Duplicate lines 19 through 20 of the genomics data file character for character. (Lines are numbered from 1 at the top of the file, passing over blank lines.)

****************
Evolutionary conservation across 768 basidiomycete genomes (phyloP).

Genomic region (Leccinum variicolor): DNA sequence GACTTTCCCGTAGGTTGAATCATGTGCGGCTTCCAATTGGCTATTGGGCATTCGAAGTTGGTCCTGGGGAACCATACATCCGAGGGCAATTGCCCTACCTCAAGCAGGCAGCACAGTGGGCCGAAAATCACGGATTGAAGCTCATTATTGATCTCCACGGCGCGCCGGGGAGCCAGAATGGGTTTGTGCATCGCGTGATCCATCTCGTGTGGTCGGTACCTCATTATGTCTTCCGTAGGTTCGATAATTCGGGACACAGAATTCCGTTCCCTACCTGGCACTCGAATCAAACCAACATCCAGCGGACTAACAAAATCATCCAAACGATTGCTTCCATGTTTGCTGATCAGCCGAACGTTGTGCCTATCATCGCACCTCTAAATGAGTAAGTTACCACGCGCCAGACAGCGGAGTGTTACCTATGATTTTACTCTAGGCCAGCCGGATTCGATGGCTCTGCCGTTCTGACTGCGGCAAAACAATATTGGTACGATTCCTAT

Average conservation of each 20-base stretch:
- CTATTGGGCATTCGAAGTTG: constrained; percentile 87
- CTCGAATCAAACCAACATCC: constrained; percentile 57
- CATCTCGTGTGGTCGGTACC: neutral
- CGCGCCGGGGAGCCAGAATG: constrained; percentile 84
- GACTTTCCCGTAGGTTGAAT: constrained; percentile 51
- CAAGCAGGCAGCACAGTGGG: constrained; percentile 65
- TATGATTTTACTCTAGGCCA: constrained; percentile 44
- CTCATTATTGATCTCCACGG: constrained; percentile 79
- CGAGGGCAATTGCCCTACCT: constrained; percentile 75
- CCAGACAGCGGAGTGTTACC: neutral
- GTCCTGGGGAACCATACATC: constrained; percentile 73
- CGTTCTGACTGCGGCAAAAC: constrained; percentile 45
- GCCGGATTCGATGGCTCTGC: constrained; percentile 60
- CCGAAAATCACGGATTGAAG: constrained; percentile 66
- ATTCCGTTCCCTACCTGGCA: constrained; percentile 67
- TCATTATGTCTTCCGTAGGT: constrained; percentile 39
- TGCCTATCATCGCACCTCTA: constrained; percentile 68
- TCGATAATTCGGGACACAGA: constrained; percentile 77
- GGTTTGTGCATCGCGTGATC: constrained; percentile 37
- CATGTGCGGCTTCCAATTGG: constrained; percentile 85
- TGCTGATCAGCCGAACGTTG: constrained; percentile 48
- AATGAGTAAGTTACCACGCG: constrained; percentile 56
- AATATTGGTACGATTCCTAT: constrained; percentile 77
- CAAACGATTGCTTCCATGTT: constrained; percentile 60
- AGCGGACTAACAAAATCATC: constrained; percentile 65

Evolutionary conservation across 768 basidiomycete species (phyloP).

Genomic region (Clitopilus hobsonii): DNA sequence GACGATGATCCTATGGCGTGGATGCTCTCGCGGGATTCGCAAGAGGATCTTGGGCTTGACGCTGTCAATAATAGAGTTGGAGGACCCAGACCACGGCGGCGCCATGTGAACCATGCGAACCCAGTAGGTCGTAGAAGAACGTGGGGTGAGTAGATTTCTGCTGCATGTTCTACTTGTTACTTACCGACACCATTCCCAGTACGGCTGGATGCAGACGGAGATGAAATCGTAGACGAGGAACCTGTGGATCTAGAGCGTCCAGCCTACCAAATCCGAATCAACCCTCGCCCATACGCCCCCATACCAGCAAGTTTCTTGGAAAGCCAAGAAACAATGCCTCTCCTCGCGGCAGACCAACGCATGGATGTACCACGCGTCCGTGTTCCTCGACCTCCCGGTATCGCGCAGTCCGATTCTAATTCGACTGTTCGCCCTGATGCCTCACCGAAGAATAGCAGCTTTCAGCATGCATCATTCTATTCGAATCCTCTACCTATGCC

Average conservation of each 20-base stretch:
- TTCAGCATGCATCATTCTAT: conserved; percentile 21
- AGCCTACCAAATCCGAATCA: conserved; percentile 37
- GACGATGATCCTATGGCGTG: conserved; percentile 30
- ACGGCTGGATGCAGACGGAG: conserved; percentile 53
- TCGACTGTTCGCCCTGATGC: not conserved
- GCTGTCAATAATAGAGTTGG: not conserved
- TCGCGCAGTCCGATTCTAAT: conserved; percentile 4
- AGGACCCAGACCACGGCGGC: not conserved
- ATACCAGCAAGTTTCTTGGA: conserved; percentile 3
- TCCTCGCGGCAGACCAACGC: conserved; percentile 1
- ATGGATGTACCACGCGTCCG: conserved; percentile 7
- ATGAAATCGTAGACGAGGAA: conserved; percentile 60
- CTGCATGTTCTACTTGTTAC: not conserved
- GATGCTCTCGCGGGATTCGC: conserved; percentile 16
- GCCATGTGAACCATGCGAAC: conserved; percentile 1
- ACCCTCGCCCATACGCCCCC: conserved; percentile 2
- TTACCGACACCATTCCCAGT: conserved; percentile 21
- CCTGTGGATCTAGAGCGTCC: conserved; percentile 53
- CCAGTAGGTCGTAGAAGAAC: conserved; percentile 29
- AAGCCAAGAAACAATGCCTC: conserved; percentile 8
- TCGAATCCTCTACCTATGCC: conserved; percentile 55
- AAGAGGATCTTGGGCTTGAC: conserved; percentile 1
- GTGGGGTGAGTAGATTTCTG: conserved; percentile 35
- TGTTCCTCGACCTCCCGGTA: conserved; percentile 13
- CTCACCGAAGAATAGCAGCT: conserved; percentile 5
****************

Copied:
- TCATTATGTCTTCCGTAGGT: constrained; percentile 39
- TGCCTATCATCGCACCTCTA: constrained; percentile 68